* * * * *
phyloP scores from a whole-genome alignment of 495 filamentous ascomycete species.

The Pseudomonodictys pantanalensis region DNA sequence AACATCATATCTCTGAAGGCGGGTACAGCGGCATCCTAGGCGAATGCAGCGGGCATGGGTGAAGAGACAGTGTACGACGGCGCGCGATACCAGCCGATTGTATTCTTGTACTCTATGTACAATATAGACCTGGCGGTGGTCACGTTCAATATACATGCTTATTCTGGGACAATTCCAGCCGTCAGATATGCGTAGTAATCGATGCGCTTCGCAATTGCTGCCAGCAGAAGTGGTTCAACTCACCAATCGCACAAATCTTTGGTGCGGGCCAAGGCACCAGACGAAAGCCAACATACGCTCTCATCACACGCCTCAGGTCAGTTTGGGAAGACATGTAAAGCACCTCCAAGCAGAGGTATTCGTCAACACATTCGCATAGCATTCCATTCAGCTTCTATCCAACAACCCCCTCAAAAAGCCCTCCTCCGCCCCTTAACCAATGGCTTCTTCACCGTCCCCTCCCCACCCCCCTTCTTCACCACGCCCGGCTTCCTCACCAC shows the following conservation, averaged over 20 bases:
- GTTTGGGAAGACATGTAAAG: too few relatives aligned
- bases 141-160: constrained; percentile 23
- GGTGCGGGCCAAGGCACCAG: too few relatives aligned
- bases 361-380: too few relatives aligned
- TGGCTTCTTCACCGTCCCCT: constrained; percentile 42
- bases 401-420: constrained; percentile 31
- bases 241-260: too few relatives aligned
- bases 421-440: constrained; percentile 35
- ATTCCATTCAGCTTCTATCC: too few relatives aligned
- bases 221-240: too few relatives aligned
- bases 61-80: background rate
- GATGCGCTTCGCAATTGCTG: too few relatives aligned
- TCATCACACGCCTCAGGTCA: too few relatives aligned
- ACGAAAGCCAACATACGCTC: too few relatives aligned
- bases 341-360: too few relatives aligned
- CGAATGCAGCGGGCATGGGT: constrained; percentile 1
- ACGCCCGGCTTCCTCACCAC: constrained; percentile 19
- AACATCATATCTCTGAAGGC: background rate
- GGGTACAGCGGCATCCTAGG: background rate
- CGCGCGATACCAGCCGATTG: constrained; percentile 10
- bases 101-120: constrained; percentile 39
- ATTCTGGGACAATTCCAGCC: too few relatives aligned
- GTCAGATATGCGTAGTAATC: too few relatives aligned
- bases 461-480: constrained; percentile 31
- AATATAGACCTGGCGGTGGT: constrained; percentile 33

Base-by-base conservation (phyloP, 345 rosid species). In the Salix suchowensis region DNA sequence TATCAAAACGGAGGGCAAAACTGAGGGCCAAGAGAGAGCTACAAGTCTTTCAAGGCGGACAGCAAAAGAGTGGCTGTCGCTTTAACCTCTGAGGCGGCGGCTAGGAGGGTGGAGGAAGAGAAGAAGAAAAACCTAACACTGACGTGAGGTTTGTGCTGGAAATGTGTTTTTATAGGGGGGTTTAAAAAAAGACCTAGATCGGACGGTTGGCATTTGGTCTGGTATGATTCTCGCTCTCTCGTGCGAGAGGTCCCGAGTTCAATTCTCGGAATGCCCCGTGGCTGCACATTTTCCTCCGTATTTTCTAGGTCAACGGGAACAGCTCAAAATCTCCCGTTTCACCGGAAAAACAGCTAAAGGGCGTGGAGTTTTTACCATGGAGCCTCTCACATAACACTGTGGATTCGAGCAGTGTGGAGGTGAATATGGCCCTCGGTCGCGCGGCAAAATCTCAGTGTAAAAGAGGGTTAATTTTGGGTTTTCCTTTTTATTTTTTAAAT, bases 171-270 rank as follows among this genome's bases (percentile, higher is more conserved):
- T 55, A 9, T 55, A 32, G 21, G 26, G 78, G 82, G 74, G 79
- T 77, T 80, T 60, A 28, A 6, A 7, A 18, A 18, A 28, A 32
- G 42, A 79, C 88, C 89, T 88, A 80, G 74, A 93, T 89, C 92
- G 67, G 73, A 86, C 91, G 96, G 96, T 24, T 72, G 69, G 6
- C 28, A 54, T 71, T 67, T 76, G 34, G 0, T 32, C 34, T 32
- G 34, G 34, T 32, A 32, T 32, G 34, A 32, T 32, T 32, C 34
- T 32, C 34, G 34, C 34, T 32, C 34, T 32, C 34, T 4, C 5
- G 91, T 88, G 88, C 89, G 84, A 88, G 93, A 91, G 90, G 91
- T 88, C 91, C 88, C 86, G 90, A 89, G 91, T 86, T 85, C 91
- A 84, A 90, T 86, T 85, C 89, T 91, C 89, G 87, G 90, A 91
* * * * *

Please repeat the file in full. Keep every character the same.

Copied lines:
phyloP scores from a whole-genome alignment of 495 filamentous ascomycete species.

The Pseudomonodictys pantanalensis region DNA sequence AACATCATATCTCTGAAGGCGGGTACAGCGGCATCCTAGGCGAATGCAGCGGGCATGGGTGAAGAGACAGTGTACGACGGCGCGCGATACCAGCCGATTGTATTCTTGTACTCTATGTACAATATAGACCTGGCGGTGGTCACGTTCAATATACATGCTTATTCTGGGACAATTCCAGCCGTCAGATATGCGTAGTAATCGATGCGCTTCGCAATTGCTGCCAGCAGAAGTGGTTCAACTCACCAATCGCACAAATCTTTGGTGCGGGCCAAGGCACCAGACGAAAGCCAACATACGCTCTCATCACACGCCTCAGGTCAGTTTGGGAAGACATGTAAAGCACCTCCAAGCAGAGGTATTCGTCAACACATTCGCATAGCATTCCATTCAGCTTCTATCCAACAACCCCCTCAAAAAGCCCTCCTCCGCCCCTTAACCAATGGCTTCTTCACCGTCCCCTCCCCACCCCCCTTCTTCACCACGCCCGGCTTCCTCACCAC shows the following conservation, averaged over 20 bases:
- GTTTGGGAAGACATGTAAAG: too few relatives aligned
- bases 141-160: constrained; percentile 23
- GGTGCGGGCCAAGGCACCAG: too few relatives aligned
- bases 361-380: too few relatives aligned
- TGGCTTCTTCACCGTCCCCT: constrained; percentile 42
- bases 401-420: constrained; percentile 31
- bases 241-260: too few relatives aligned
- bases 421-440: constrained; percentile 35
- ATTCCATTCAGCTTCTATCC: too few relatives aligned
- bases 221-240: too few relatives aligned
- bases 61-80: background rate
- GATGCGCTTCGCAATTGCTG: too few relatives aligned
- TCATCACACGCCTCAGGTCA: too few relatives aligned
- ACGAAAGCCAACATACGCTC: too few relatives aligned
- bases 341-360: too few relatives aligned
- CGAATGCAGCGGGCATGGGT: constrained; percentile 1
- ACGCCCGGCTTCCTCACCAC: constrained; percentile 19
- AACATCATATCTCTGAAGGC: background rate
- GGGTACAGCGGCATCCTAGG: background rate
- CGCGCGATACCAGCCGATTG: constrained; percentile 10
- bases 101-120: constrained; percentile 39
- ATTCTGGGACAATTCCAGCC: too few relatives aligned
- GTCAGATATGCGTAGTAATC: too few relatives aligned
- bases 461-480: constrained; percentile 31
- AATATAGACCTGGCGGTGGT: constrained; percentile 33

Base-by-base conservation (phyloP, 345 rosid species). In the Salix suchowensis region DNA sequence TATCAAAACGGAGGGCAAAACTGAGGGCCAAGAGAGAGCTACAAGTCTTTCAAGGCGGACAGCAAAAGAGTGGCTGTCGCTTTAACCTCTGAGGCGGCGGCTAGGAGGGTGGAGGAAGAGAAGAAGAAAAACCTAACACTGACGTGAGGTTTGTGCTGGAAATGTGTTTTTATAGGGGGGTTTAAAAAAAGACCTAGATCGGACGGTTGGCATTTGGTCTGGTATGATTCTCGCTCTCTCGTGCGAGAGGTCCCGAGTTCAATTCTCGGAATGCCCCGTGGCTGCACATTTTCCTCCGTATTTTCTAGGTCAACGGGAACAGCTCAAAATCTCCCGTTTCACCGGAAAAACAGCTAAAGGGCGTGGAGTTTTTACCATGGAGCCTCTCACATAACACTGTGGATTCGAGCAGTGTGGAGGTGAATATGGCCCTCGGTCGCGCGGCAAAATCTCAGTGTAAAAGAGGGTTAATTTTGGGTTTTCCTTTTTATTTTTTAAAT, bases 171-270 rank as follows among this genome's bases (percentile, higher is more conserved):
- T 55, A 9, T 55, A 32, G 21, G 26, G 78, G 82, G 74, G 79
- T 77, T 80, T 60, A 28, A 6, A 7, A 18, A 18, A 28, A 32
- G 42, A 79, C 88, C 89, T 88, A 80, G 74, A 93, T 89, C 92
- G 67, G 73, A 86, C 91, G 96, G 96, T 24, T 72, G 69, G 6
- C 28, A 54, T 71, T 67, T 76, G 34, G 0, T 32, C 34, T 32
- G 34, G 34, T 32, A 32, T 32, G 34, A 32, T 32, T 32, C 34
- T 32, C 34, G 34, C 34, T 32, C 34, T 32, C 34, T 4, C 5
- G 91, T 88, G 88, C 89, G 84, A 88, G 93, A 91, G 90, G 91
- T 88, C 91, C 88, C 86, G 90, A 89, G 91, T 86, T 85, C 91
- A 84, A 90, T 86, T 85, C 89, T 91, C 89, G 87, G 90, A 91